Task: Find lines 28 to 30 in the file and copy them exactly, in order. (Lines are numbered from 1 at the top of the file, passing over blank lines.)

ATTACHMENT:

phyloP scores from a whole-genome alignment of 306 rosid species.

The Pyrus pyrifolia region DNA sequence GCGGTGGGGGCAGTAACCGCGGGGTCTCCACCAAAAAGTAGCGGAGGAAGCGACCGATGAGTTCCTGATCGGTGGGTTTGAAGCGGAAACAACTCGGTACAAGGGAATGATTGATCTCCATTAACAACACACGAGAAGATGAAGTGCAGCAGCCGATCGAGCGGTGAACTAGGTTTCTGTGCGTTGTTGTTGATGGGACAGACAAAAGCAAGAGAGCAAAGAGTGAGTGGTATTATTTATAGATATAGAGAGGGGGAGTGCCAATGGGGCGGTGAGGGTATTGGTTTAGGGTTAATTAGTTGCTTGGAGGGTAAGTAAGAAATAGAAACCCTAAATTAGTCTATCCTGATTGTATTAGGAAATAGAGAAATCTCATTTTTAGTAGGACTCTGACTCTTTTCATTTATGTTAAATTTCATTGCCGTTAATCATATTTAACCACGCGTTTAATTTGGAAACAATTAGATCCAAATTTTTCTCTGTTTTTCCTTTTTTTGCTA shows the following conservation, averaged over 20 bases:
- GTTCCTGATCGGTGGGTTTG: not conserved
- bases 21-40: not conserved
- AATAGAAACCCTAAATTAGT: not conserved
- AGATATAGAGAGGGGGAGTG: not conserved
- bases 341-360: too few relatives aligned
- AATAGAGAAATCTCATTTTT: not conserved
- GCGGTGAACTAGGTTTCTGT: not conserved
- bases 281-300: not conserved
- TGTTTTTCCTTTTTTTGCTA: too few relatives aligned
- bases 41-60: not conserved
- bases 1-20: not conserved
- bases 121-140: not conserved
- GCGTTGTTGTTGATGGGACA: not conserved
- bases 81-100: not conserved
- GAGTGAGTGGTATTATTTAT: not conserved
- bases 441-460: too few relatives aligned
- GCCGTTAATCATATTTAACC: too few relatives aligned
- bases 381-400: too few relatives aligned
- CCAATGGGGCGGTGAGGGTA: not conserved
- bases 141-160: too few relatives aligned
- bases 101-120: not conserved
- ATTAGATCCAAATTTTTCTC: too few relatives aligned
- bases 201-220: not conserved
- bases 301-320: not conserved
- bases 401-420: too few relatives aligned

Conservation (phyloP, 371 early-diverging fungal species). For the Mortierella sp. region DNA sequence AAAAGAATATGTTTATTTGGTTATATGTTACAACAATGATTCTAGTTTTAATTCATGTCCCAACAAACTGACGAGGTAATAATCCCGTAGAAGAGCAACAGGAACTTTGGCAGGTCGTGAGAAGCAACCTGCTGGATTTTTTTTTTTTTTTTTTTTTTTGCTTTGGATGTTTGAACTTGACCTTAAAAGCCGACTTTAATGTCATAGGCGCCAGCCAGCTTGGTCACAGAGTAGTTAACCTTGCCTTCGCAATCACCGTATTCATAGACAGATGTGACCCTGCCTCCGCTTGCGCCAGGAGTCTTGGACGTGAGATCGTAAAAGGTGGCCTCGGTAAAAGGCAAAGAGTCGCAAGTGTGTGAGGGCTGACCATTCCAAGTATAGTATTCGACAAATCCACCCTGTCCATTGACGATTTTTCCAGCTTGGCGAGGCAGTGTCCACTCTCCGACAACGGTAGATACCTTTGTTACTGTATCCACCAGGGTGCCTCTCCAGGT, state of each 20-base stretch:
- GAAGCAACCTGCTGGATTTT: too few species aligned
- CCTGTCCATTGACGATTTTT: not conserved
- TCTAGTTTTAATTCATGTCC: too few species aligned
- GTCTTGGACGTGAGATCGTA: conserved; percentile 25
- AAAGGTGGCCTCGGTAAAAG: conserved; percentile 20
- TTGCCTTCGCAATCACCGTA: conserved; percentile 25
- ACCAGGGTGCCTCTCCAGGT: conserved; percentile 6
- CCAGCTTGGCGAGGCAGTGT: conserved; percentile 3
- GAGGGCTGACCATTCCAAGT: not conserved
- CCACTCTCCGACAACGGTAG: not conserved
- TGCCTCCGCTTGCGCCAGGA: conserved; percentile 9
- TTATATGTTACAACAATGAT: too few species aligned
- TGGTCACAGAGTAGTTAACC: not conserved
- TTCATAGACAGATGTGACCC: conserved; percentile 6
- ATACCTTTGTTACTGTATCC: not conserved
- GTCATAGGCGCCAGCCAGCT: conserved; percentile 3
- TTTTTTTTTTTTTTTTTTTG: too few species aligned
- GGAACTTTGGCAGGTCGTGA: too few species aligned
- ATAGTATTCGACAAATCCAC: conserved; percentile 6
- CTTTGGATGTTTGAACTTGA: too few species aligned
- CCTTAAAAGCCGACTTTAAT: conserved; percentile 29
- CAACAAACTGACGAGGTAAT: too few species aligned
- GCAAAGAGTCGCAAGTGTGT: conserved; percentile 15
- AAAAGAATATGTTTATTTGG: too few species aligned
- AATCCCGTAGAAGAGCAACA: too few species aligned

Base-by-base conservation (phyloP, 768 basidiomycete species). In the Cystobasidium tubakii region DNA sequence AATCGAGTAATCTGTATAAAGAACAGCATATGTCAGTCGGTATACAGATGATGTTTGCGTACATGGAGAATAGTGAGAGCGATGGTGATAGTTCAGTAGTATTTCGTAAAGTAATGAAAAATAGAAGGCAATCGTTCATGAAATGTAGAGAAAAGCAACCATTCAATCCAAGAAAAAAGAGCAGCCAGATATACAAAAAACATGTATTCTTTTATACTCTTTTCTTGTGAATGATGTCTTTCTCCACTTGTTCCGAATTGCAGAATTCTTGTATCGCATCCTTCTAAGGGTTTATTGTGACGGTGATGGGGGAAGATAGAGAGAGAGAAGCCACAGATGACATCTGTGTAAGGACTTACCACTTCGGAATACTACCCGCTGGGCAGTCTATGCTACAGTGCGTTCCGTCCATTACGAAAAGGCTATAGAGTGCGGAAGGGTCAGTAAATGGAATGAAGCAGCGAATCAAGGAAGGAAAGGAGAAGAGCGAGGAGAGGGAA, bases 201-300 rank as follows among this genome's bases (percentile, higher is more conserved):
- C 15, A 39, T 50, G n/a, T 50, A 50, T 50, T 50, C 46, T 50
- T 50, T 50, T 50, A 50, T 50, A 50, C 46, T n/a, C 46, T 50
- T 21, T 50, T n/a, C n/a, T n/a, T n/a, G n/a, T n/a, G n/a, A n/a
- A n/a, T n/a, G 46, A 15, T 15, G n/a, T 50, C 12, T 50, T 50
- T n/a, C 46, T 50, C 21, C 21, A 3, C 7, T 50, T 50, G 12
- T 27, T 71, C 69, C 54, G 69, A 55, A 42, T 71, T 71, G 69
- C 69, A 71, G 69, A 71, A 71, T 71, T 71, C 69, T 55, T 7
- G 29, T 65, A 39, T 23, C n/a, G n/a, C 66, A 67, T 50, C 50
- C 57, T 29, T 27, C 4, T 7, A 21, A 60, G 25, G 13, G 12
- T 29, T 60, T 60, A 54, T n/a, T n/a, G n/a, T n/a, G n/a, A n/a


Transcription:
Conservation (phyloP, 371 early-diverging fungal species). For the Mortierella sp. region DNA sequence AAAAGAATATGTTTATTTGGTTATATGTTACAACAATGATTCTAGTTTTAATTCATGTCCCAACAAACTGACGAGGTAATAATCCCGTAGAAGAGCAACAGGAACTTTGGCAGGTCGTGAGAAGCAACCTGCTGGATTTTTTTTTTTTTTTTTTTTTTTGCTTTGGATGTTTGAACTTGACCTTAAAAGCCGACTTTAATGTCATAGGCGCCAGCCAGCTTGGTCACAGAGTAGTTAACCTTGCCTTCGCAATCACCGTATTCATAGACAGATGTGACCCTGCCTCCGCTTGCGCCAGGAGTCTTGGACGTGAGATCGTAAAAGGTGGCCTCGGTAAAAGGCAAAGAGTCGCAAGTGTGTGAGGGCTGACCATTCCAAGTATAGTATTCGACAAATCCACCCTGTCCATTGACGATTTTTCCAGCTTGGCGAGGCAGTGTCCACTCTCCGACAACGGTAGATACCTTTGTTACTGTATCCACCAGGGTGCCTCTCCAGGT, state of each 20-base stretch:
- GAAGCAACCTGCTGGATTTT: too few species aligned
- CCTGTCCATTGACGATTTTT: not conserved